WASHINGTON, DC—In the first quarter of 2002, sales of new U.S. homes rose 5.3 percent among Dockers-wearing, Pictionary-playing lame-o's, the Commerce Department reported Monday.
"This is encouraging news for the U.S. economy," Commerce Secretary Don Evans said. "For three straight months, home-buying statistics have been robust, with March housing starts peaking at a seasonally adjusted rate of 1.66 million units. Mr. and Mrs. Suburban Dork are scooping up houses like there's no tomorrow."
Though housing-industry analysts can't understand why any thinking person would want to be saddled with a hefty mortgage and consign themselves to a depressing, isolated whitebread existence, they say falling interest rates represent the primary reason for the surge. The Federal Reserve, which has repeatedly cut interest rates in an effort to slow down the recession and stimulate consumer spending, took pains to distance itself from the trend.
"The Federal Reserve Board may have stimulated home-buying with its interest-rate cuts," Federal Reserve Chairman Alan Greenspan said. "But that doesn't mean any of us would ever want to live in a split-level ranch in some soulless gated community near Phoenix, where we'll obsess over golf and property values. Promise you'll shoot me if it ever comes to that."
According to Kiplinger's senior writer Peter Akkaf, in addition to buying more homes, lame-o's are refinancing existing mortgages to take advantage of lower rates.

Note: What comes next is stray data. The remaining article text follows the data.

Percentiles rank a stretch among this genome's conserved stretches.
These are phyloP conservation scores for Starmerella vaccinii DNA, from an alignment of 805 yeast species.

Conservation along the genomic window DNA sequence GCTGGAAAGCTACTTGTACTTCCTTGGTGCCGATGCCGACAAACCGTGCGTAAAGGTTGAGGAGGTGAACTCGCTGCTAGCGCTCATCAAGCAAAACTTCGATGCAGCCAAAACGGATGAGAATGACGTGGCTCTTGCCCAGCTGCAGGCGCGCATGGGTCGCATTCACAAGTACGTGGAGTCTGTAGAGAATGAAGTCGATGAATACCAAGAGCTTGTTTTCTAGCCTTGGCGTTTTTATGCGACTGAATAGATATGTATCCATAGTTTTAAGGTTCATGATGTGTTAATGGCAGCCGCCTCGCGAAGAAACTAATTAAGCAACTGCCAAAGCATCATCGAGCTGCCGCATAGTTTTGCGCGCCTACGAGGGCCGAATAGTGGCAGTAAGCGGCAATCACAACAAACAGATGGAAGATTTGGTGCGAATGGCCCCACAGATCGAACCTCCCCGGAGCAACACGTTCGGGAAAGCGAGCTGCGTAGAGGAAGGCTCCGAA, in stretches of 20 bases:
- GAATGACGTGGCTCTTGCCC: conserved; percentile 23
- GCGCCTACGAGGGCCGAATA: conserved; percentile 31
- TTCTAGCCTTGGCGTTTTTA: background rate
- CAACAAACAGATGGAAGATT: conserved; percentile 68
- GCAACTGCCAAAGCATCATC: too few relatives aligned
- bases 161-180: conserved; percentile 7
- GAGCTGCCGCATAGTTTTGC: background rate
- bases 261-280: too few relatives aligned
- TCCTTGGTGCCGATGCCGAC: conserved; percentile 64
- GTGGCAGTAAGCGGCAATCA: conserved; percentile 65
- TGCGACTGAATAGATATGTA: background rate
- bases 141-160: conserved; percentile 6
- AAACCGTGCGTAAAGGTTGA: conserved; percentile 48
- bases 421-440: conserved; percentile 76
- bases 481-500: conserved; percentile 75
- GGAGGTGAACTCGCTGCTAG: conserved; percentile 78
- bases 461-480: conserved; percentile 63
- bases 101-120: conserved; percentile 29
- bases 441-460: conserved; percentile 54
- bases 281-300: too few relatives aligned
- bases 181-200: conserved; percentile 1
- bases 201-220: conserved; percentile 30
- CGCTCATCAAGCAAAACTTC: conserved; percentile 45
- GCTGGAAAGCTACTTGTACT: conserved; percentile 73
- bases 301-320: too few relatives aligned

"Lame-o's across the country are making appointments at financial institutions to ask men in ugly neckties and women with hairstyles 10 years out of style to adjust their mortgages to a slightly more favorable rate," Akkaf said. "When that's done, they return to their homes, where they stare at their $12.99 Monet prints from Target and listen to Andrea Bocelli on their mini-stereos. What kind of life is that?"
Asked if the recent warm temperatures could have goosed the market, National Realtors' Board president Maggie Zadora rolled her eyes.
"God, if that's true, that's sad," Zadora said. "It's like, 'Ooh, Mary, it's 10 degrees warmer outside! Instead of going out and doing something fun or creative, let's all pile into the minivan and search for the bland colonial of our dreams!'"
Alan and Laurie Butterfield of Glen Burnie, MD, are among the many lame-o's to take advantage of the favorable buying conditions. Last month, they purchased their first home, a three-bedroom split-level in a featureless suburban subdivision near Baltimore.
"We'd rented for so long, we figured we probably could have paid off half a mortgage by now," said Laurie, 33, who hasn't been out on a Saturday night in months. "So with the interest rates down and both of us working steadily, this seemed like the perfect time to get a house."
"With a child on the way, we wanted to move to someplace with a lot more space and good public schools," said Alan, 34, sporting a tucked-in polo shirt embroidered with his company's logo. "It's also a good investment. Our neighborhood didn't even exist 10 years ago, and already the housing values have increased by one-third from their 1996 estimates."
The Butterfields' decision impressed Money columnist William Ross.
"Very smart move, Alan and Laurie," said Ross, facetiously tapping his temple. "Thanks to your tremendous savvy and financial acumen, you now have a brand-new place to hang your wind sock. Fabulous. Have fun being chained to a mortgage for the next 30 years."
Housing-industry experts say the surge in home buying indicates increased confidence in the U.S. economy on the part of lame-o's.
"Purchasing a home is not the act of a pessimist," said Frank Nothaft, chief economist at Freddie Mac. "But it is the act of a dweeb. Sure, renting costs more over time than owning, but do you want to spend your weekends cleaning out leaf gutters and fixing the garage-door opener, or do you want to be happy? Life is way too short, people. Loosen up."